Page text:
International development programmes such as the CCPM are helping to change the lives of some of the poorest people in the world.
Since 1990, the number of people living in extreme poverty has declined by 1.2 billion people, the proportion of undernourished people in the developing regions has fallen by almost half, the primary school enrolment rate has reached 91%, with many more girls now in school compared to 15 years ago and maternal mortality is down 45% worldwide.
The international development field is made up of a huge range of different disciplines and initiatives including livelihoods, water, education, promoting small business, health and advocacy to name just a few.
Best practice puts the people who will benefit from the programmes in control, enabling them to articulate the problems they face and identify the most suitable solutions that fit their community, culture and environment. It is an enabling process that should empower people to drive their own future development.
Malawi faces unique challenges that international development work can help with. It's population of almost 20 million has doubled in size since 2000, energy supply is intermittent and access to food and water remains difficult for many people.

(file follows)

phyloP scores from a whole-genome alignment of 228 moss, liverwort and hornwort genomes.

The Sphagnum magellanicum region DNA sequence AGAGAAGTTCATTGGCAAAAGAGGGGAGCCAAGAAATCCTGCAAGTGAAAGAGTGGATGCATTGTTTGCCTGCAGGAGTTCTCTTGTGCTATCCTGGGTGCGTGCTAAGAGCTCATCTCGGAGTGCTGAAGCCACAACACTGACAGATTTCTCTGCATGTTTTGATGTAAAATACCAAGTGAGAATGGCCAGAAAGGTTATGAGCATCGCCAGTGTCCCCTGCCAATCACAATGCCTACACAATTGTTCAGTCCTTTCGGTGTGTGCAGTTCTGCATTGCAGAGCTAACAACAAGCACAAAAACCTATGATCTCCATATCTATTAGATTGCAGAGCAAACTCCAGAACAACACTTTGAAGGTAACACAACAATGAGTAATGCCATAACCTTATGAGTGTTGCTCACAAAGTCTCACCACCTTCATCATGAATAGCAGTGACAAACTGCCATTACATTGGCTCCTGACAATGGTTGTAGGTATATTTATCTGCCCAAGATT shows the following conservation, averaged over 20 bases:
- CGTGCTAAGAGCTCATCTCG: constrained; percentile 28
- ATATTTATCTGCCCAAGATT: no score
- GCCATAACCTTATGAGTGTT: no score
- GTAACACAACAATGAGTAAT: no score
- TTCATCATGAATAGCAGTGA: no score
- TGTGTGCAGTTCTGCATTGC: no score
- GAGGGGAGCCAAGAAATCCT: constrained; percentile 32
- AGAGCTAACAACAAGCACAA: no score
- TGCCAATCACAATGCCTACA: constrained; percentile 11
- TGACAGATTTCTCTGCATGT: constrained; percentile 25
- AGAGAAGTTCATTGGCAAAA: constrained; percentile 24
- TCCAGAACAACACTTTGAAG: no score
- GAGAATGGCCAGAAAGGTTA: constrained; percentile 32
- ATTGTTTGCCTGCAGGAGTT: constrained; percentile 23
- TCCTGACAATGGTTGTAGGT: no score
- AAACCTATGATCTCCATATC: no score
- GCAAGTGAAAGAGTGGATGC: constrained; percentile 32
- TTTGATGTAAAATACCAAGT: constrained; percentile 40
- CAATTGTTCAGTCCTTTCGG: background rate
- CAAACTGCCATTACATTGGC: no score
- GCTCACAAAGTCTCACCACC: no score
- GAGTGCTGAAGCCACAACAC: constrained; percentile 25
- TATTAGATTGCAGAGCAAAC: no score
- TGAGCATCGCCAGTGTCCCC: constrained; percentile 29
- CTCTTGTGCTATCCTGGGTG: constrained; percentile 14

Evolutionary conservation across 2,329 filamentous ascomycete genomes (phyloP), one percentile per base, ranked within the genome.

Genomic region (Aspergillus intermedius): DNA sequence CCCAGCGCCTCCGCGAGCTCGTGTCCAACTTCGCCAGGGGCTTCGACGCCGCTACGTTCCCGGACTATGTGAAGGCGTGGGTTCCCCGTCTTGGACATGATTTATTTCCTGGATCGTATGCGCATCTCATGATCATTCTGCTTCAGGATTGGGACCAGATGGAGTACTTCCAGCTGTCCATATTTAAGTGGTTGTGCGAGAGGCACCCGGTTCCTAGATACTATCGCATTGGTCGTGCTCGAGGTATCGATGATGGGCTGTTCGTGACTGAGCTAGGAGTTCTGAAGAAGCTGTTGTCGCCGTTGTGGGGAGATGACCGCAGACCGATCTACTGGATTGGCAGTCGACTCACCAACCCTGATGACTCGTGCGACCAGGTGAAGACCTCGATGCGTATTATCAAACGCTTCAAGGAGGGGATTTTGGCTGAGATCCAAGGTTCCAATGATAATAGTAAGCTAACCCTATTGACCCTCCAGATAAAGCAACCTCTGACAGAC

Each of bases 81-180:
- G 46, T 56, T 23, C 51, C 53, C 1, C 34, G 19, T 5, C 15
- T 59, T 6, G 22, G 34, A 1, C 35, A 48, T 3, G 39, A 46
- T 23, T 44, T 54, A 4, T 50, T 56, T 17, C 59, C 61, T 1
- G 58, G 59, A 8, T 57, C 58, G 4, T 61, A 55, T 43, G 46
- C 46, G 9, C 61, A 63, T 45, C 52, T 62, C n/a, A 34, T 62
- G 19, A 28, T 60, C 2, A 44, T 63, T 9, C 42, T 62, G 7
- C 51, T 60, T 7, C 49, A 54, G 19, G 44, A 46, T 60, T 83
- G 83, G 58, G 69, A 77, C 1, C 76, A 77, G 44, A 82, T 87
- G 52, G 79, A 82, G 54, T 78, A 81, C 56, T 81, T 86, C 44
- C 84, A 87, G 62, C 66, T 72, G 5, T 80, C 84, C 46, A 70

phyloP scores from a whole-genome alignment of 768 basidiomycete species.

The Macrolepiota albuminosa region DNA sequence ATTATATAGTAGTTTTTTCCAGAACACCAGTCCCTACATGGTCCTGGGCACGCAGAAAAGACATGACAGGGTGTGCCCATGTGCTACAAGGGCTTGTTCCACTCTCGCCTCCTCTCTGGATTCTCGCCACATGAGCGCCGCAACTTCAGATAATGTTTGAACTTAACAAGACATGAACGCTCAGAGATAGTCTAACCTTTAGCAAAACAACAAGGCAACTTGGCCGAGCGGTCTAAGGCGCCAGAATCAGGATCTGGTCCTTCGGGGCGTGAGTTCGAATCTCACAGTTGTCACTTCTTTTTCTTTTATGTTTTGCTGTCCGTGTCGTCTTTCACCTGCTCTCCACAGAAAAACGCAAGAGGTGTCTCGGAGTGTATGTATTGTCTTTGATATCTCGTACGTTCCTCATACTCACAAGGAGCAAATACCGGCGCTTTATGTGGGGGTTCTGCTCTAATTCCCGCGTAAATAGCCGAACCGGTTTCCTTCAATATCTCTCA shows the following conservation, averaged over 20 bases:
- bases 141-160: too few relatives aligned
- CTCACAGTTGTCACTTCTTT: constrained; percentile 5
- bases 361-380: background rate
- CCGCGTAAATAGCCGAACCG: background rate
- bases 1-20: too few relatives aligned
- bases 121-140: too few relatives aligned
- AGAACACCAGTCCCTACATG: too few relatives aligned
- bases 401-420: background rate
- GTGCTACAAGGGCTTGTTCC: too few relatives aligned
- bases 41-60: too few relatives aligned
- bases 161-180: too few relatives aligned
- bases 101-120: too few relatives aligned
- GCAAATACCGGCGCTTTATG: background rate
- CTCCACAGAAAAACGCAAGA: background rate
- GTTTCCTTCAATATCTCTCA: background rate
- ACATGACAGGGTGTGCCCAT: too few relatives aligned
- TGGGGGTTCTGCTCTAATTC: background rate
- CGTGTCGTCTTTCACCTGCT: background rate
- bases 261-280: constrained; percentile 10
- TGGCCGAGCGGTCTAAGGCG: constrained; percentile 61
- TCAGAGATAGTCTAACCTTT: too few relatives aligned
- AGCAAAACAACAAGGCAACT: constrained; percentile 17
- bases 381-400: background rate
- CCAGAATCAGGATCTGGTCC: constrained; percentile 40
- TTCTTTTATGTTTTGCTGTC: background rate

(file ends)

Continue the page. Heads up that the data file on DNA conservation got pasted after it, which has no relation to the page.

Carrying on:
Guided by the Malawian Government, development work has had a huge impact in Malawi. Economic growth was a healthy 4% in 2017, the adult literacy rate has increased by 19% in the past two decades and life expectancy has increased from 46 in 2000 to 63 today.
The CCPM aims to build on these successes. Working with vulnerable communities in southern Malawi to help them identify and implement the solutions to the climate change related problems they face. It forms part of a wider programme of Scottish Government work in Malawi that seeks to reduce poverty and respond to the worst impacts of climate change.
This is development driven by the people it's meant to help. That makes a huge difference.Jacqueline Tcheza, CCPM Project Coordinator, CICOD